The current semi-civilian establishment in Naypyidaw, too, would obviously want the opposition NLD to contest the national elections later this year because without that the polls would look like a sham electoral exercise in the eyes of the international community. That may hurt Myanmar’s interest in view of the liberal aid now pouring in for the country’s development after years of sanction against the brutal military regime. Moreover, this would be the first election under the country's new democratic system, and as such is very significant. In March, therefore, Myanmar President Thein Sein met Ms Suu Kyi for the fifth time since the Nobel laureate's release from house arrest in 2010. Presidential spokesman and information minister Ye Htut said, “It was a one-on-one meeting and they discussed matters concerning constitutional amendments and holding a free and fair general election.”
The latest crackdown on the students reminded everyone of the 1988 student uprising in the country that was quashed by the government, with hundreds killed and imprisoned. The crisis drew international attention on Myanmar’s struggle for democracy and freedom from a brutal military-led dictatorship. That was supposed to have been history when in 2011 Myanmar’s generals stepped down, and the government began a process of reforms, with the backing of the US. The impact of this transition has been felt on the economy that is fast evolving, but the country’s road to democracy has been rocky to say the least.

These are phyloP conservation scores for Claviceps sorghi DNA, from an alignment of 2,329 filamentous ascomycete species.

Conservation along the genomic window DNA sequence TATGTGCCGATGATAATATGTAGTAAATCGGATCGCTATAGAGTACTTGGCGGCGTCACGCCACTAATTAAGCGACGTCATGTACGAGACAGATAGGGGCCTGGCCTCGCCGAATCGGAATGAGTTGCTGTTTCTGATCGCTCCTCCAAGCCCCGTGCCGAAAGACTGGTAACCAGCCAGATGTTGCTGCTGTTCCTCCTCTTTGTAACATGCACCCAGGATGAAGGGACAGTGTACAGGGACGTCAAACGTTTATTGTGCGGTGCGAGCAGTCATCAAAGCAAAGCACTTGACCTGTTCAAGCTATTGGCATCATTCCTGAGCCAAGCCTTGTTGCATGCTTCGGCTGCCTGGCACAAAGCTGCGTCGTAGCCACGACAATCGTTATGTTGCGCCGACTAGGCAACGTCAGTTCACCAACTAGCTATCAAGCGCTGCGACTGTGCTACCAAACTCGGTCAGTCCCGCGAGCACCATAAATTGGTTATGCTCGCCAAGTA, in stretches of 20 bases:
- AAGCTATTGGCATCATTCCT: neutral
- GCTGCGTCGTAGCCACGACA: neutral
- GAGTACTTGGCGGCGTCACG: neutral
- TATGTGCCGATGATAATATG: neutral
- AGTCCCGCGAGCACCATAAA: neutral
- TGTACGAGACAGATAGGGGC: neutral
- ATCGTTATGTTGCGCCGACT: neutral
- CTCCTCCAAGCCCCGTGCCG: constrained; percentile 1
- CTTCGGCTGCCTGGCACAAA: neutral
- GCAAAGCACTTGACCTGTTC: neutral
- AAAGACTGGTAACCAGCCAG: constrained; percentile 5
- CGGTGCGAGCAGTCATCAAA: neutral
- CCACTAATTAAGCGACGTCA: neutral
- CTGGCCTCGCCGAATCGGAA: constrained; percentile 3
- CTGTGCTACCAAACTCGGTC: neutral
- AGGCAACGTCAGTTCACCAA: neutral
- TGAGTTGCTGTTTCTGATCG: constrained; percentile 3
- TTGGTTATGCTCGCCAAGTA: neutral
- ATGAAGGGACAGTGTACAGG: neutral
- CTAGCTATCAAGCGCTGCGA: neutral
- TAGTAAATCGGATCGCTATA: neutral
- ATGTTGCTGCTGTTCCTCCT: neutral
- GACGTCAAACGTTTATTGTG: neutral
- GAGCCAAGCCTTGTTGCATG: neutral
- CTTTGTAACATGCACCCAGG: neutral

The US has built its case for extending liberal aid to Myanmar keeping in view the aspirations of the Burmese people. The US has been saying it is providing assistance to deepen and accelerate Myanmar’s political, economic, and social transition; promote and strengthen respect for human rights; deliver the benefits of reform to the country’s people; and support the development of a stable society that reflects the diversity of its people. Total US assistance to Myanmar between 2012 and mid-2014 is estimated at US$ 202,185,000. But, contrary to expectations, national reconciliation is not happening and the road has been thorny. There has been fighting recently between ethnic Kokang rebels and the Myanmar army in north eastern Shan state that sent thousands of refugees fleeing across the border into China.
India’s stakes in Myanmar, too, are heavy. As the world’s largest democracy, India is expected to aid Myanmar in consolidating its transformation into a true democracy. If it succeeds in doing so, New Delhi will not only have a democratic neighbour, but will have managed to wean Myanmar away considerably from the grip of the Chinese. The attempt by the Narendra Modi government to raise the bar on India-Myanmar relations is a good effort in this direction. Myanmar is already showing signs that it could actually be against becoming a strategic pawn of China. New Delhi’s strength lies in the fact that while recognising and backing Ms Suu Kyi in her struggle for democracy, it maintained more than cordial relations with Myanmar’s military establishment. What is needed is consolidation of the ties, demonstrated by Prime Minister Modi’s November 2014 visit and talks with Myanmar’s leaders, and, of course, a continuous nudge not just to march along but value the true ideals of democracy.